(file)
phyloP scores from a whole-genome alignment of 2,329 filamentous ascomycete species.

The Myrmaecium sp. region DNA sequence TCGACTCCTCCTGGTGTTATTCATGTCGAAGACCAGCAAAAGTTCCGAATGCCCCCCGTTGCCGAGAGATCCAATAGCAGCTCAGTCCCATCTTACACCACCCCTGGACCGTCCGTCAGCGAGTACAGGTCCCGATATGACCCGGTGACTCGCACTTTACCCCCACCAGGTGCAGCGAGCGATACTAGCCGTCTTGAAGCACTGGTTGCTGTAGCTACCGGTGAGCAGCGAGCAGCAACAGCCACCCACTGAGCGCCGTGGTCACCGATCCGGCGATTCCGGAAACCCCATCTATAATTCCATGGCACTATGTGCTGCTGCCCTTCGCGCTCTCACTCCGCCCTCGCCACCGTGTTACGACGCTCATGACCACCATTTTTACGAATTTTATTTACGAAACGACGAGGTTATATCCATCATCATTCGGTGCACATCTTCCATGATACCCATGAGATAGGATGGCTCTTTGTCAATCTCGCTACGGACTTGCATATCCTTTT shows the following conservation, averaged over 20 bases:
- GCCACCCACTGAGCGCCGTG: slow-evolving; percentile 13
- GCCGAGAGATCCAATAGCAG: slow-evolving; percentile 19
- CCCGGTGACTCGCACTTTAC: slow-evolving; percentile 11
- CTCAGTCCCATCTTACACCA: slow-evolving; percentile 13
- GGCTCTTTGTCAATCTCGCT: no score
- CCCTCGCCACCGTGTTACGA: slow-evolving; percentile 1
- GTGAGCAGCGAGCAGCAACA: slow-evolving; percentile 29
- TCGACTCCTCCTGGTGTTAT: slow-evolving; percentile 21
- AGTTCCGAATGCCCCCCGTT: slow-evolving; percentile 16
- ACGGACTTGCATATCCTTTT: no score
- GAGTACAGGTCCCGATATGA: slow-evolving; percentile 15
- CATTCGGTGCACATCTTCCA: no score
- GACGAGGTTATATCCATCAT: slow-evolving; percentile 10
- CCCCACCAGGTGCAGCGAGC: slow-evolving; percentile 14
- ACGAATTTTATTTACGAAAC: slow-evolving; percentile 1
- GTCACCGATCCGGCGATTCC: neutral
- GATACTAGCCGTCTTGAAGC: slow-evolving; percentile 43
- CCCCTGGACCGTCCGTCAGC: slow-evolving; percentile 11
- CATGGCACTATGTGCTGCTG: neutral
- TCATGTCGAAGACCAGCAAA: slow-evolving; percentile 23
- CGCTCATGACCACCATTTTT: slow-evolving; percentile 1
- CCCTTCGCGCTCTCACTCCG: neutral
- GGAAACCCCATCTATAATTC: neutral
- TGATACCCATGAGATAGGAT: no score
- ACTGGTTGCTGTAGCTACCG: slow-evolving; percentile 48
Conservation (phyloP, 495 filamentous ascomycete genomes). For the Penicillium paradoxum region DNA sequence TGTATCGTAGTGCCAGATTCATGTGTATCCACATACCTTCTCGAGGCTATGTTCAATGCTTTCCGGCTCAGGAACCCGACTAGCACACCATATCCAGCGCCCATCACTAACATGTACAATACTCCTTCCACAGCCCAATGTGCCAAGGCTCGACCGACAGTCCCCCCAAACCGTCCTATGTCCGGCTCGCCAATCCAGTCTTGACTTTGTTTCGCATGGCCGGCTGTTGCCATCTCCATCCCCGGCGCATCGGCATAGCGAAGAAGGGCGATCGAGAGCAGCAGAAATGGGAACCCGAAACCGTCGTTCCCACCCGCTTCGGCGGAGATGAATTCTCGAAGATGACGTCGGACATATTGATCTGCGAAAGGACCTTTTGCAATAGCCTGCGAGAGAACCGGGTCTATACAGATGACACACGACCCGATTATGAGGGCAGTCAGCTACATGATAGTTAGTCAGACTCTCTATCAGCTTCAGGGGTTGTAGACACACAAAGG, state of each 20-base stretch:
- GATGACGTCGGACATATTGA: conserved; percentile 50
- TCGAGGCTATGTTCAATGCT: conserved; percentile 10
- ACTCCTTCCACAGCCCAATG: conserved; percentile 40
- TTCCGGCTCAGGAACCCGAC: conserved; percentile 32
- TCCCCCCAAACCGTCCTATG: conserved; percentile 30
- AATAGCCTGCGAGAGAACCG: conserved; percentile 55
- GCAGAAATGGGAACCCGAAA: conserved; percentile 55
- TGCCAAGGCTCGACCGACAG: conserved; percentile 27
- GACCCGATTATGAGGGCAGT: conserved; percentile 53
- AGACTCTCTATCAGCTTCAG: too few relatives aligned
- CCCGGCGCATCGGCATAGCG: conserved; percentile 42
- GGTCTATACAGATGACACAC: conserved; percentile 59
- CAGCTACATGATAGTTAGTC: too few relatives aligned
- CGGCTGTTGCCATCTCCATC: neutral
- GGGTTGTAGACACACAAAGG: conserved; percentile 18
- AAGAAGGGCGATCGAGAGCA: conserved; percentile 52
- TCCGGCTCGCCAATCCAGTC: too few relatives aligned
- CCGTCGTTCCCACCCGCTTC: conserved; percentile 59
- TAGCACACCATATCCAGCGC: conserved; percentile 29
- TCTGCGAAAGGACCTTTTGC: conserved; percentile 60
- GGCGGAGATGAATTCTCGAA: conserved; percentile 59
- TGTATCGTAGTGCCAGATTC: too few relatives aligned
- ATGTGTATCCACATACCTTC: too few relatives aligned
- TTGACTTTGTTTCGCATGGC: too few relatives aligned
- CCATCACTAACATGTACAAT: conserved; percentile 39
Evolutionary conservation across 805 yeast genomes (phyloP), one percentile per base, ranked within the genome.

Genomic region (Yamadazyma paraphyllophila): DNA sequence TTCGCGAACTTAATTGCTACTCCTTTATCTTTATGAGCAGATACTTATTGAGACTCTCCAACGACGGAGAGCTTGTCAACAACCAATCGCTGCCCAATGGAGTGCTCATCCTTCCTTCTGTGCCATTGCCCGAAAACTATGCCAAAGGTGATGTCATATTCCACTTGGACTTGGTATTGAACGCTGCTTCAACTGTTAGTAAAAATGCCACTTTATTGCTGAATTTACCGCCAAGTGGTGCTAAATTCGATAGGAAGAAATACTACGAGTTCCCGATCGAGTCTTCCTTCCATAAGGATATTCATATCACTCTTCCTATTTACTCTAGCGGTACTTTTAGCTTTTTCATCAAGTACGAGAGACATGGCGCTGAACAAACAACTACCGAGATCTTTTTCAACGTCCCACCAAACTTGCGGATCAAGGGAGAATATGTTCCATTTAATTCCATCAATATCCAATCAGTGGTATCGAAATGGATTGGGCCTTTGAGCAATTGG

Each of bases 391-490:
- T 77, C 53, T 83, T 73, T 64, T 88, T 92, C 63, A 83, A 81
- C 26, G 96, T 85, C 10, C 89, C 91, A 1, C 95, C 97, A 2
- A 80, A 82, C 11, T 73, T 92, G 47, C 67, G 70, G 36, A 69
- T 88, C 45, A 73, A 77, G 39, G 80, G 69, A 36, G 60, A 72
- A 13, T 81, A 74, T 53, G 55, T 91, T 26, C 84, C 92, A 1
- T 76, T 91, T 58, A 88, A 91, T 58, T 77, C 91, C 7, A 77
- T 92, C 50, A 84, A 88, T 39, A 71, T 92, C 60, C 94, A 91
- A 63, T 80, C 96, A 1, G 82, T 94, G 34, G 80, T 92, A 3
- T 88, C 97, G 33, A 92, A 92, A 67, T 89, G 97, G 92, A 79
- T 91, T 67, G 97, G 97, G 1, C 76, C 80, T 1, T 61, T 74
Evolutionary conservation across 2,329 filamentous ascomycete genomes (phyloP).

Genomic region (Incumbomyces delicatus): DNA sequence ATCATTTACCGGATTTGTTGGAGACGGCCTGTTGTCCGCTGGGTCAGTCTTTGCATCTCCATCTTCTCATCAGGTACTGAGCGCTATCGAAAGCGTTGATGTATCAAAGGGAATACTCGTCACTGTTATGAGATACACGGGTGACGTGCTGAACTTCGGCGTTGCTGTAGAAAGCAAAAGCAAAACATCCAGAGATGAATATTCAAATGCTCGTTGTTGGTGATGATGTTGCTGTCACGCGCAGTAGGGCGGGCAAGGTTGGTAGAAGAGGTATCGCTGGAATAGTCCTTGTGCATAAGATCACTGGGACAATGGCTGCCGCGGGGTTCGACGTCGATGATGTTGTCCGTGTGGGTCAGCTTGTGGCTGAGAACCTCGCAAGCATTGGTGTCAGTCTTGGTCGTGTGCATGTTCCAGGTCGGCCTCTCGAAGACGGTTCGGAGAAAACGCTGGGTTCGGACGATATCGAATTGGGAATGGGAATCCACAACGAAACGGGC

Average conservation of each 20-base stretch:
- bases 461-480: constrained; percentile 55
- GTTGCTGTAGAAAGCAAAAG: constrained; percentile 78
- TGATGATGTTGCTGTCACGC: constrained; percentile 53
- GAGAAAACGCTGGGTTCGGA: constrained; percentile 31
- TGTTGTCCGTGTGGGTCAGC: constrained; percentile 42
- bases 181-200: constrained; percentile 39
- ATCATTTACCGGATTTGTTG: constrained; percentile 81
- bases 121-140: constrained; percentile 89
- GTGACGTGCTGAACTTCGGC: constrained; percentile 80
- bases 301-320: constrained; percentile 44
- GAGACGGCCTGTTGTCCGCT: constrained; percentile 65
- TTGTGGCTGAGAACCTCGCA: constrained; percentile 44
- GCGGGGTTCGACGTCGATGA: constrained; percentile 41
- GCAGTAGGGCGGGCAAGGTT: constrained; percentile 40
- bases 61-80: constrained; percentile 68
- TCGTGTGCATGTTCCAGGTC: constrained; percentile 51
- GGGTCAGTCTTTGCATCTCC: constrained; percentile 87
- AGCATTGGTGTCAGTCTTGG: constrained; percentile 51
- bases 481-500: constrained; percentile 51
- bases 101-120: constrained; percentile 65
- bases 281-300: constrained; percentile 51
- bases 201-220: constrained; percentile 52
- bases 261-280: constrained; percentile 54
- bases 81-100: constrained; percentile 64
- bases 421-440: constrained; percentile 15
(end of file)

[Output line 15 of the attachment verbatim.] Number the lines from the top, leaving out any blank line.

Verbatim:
- GACGAGGTTATATCCATCAT: slow-evolving; percentile 10